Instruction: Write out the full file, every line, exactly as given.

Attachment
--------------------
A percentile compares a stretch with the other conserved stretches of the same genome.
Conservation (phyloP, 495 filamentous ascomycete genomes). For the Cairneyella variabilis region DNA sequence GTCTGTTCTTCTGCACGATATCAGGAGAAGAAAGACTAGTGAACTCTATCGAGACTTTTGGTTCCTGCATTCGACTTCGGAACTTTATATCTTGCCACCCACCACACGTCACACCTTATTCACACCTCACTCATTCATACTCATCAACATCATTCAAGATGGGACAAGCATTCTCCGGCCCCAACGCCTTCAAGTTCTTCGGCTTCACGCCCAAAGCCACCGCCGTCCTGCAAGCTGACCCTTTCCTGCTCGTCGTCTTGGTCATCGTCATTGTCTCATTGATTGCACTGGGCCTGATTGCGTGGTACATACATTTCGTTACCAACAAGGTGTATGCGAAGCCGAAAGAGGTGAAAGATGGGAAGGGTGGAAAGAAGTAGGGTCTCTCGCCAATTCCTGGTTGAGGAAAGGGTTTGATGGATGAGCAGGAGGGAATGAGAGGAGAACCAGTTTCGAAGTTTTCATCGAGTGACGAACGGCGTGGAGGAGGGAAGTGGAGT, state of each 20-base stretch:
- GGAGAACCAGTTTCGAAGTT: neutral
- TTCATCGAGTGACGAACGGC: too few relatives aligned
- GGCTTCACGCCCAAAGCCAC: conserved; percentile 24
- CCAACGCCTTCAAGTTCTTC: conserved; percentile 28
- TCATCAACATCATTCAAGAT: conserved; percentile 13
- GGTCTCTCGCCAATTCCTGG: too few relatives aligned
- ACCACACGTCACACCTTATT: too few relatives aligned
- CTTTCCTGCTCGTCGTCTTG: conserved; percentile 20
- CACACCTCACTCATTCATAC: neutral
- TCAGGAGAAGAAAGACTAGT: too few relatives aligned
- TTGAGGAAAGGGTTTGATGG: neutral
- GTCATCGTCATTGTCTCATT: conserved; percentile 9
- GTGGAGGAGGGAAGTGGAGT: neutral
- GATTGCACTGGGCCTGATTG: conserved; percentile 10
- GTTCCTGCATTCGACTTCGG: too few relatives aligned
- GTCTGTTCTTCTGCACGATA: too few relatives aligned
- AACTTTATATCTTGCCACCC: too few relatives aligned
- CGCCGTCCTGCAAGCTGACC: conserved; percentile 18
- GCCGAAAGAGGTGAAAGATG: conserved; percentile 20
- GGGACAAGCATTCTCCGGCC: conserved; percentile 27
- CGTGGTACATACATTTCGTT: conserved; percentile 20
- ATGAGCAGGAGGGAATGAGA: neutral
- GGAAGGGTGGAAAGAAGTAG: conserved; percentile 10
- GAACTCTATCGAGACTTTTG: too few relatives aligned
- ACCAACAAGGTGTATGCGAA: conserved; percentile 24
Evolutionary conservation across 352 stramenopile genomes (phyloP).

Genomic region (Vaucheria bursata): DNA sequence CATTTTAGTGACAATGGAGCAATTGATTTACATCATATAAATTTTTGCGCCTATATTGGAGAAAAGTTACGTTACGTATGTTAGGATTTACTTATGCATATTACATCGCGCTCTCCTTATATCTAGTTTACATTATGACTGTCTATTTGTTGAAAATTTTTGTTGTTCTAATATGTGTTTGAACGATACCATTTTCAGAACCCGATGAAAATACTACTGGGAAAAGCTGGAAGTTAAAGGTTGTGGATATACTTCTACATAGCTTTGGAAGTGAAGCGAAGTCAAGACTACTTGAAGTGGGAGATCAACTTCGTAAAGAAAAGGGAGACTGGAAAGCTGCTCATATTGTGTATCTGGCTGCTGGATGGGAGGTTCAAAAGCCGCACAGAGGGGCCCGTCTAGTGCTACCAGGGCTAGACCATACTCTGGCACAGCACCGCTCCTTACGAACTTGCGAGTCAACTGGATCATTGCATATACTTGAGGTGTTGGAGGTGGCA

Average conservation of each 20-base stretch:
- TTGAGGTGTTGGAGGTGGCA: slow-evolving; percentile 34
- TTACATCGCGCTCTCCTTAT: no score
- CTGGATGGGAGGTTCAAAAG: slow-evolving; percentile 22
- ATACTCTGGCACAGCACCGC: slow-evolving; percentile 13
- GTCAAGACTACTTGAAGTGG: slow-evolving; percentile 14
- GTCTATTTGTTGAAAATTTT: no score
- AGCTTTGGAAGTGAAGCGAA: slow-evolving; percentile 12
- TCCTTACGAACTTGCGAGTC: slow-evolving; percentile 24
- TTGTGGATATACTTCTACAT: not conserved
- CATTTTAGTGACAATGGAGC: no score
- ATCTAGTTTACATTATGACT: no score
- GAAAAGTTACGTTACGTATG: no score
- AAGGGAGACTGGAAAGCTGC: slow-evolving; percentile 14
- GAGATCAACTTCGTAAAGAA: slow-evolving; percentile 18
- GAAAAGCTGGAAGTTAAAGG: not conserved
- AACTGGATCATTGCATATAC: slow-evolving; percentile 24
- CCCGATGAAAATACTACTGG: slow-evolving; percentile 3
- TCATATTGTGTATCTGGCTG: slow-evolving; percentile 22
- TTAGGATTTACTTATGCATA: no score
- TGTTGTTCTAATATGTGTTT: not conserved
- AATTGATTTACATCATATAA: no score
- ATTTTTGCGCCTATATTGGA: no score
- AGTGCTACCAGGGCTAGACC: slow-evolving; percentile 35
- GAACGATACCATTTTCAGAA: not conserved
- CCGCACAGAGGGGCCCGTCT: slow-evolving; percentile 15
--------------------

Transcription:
A percentile compares a stretch with the other conserved stretches of the same genome.
Conservation (phyloP, 495 filamentous ascomycete genomes). For the Cairneyella variabilis region DNA sequence GTCTGTTCTTCTGCACGATATCAGGAGAAGAAAGACTAGTGAACTCTATCGAGACTTTTGGTTCCTGCATTCGACTTCGGAACTTTATATCTTGCCACCCACCACACGTCACACCTTATTCACACCTCACTCATTCATACTCATCAACATCATTCAAGATGGGACAAGCATTCTCCGGCCCCAACGCCTTCAAGTTCTTCGGCTTCACGCCCAAAGCCACCGCCGTCCTGCAAGCTGACCCTTTCCTGCTCGTCGTCTTGGTCATCGTCATTGTCTCATTGATTGCACTGGGCCTGATTGCGTGGTACATACATTTCGTTACCAACAAGGTGTATGCGAAGCCGAAAGAGGTGAAAGATGGGAAGGGTGGAAAGAAGTAGGGTCTCTCGCCAATTCCTGGTTGAGGAAAGGGTTTGATGGATGAGCAGGAGGGAATGAGAGGAGAACCAGTTTCGAAGTTTTCATCGAGTGACGAACGGCGTGGAGGAGGGAAGTGGAGT, state of each 20-base stretch:
- GGAGAACCAGTTTCGAAGTT: neutral
- TTCATCGAGTGACGAACGGC: too few relatives aligned
- GGCTTCACGCCCAAAGCCAC: conserved; percentile 24
- CCAACGCCTTCAAGTTCTTC: conserved; percentile 28
- TCATCAACATCATTCAAGAT: conserved; percentile 13
- GGTCTCTCGCCAATTCCTGG: too few relatives aligned
- ACCACACGTCACACCTTATT: too few relatives aligned
- CTTTCCTGCTCGTCGTCTTG: conserved; percentile 20
- CACACCTCACTCATTCATAC: neutral
- TCAGGAGAAGAAAGACTAGT: too few relatives aligned
- TTGAGGAAAGGGTTTGATGG: neutral
- GTCATCGTCATTGTCTCATT: conserved; percentile 9
- GTGGAGGAGGGAAGTGGAGT: neutral
- GATTGCACTGGGCCTGATTG: conserved; percentile 10
- GTTCCTGCATTCGACTTCGG: too few relatives aligned
- GTCTGTTCTTCTGCACGATA: too few relatives aligned
- AACTTTATATCTTGCCACCC: too few relatives aligned
- CGCCGTCCTGCAAGCTGACC: conserved; percentile 18
- GCCGAAAGAGGTGAAAGATG: conserved; percentile 20
- GGGACAAGCATTCTCCGGCC: conserved; percentile 27
- CGTGGTACATACATTTCGTT: conserved; percentile 20
- ATGAGCAGGAGGGAATGAGA: neutral
- GGAAGGGTGGAAAGAAGTAG: conserved; percentile 10
- GAACTCTATCGAGACTTTTG: too few relatives aligned
- ACCAACAAGGTGTATGCGAA: conserved; percentile 24
Evolutionary conservation across 352 stramenopile genomes (phyloP).

Genomic region (Vaucheria bursata): DNA sequence CATTTTAGTGACAATGGAGCAATTGATTTACATCATATAAATTTTTGCGCCTATATTGGAGAAAAGTTACGTTACGTATGTTAGGATTTACTTATGCATATTACATCGCGCTCTCCTTATATCTAGTTTACATTATGACTGTCTATTTGTTGAAAATTTTTGTTGTTCTAATATGTGTTTGAACGATACCATTTTCAGAACCCGATGAAAATACTACTGGGAAAAGCTGGAAGTTAAAGGTTGTGGATATACTTCTACATAGCTTTGGAAGTGAAGCGAAGTCAAGACTACTTGAAGTGGGAGATCAACTTCGTAAAGAAAAGGGAGACTGGAAAGCTGCTCATATTGTGTATCTGGCTGCTGGATGGGAGGTTCAAAAGCCGCACAGAGGGGCCCGTCTAGTGCTACCAGGGCTAGACCATACTCTGGCACAGCACCGCTCCTTACGAACTTGCGAGTCAACTGGATCATTGCATATACTTGAGGTGTTGGAGGTGGCA

Average conservation of each 20-base stretch:
- TTGAGGTGTTGGAGGTGGCA: slow-evolving; percentile 34
- TTACATCGCGCTCTCCTTAT: no score
- CTGGATGGGAGGTTCAAAAG: slow-evolving; percentile 22
- ATACTCTGGCACAGCACCGC: slow-evolving; percentile 13
- GTCAAGACTACTTGAAGTGG: slow-evolving; percentile 14
- GTCTATTTGTTGAAAATTTT: no score
- AGCTTTGGAAGTGAAGCGAA: slow-evolving; percentile 12
- TCCTTACGAACTTGCGAGTC: slow-evolving; percentile 24
- TTGTGGATATACTTCTACAT: not conserved
- CATTTTAGTGACAATGGAGC: no score
- ATCTAGTTTACATTATGACT: no score
- GAAAAGTTACGTTACGTATG: no score
- AAGGGAGACTGGAAAGCTGC: slow-evolving; percentile 14
- GAGATCAACTTCGTAAAGAA: slow-evolving; percentile 18
- GAAAAGCTGGAAGTTAAAGG: not conserved
- AACTGGATCATTGCATATAC: slow-evolving; percentile 24
- CCCGATGAAAATACTACTGG: slow-evolving; percentile 3
- TCATATTGTGTATCTGGCTG: slow-evolving; percentile 22
- TTAGGATTTACTTATGCATA: no score
- TGTTGTTCTAATATGTGTTT: not conserved
- AATTGATTTACATCATATAA: no score
- ATTTTTGCGCCTATATTGGA: no score
- AGTGCTACCAGGGCTAGACC: slow-evolving; percentile 35
- GAACGATACCATTTTCAGAA: not conserved
- CCGCACAGAGGGGCCCGTCT: slow-evolving; percentile 15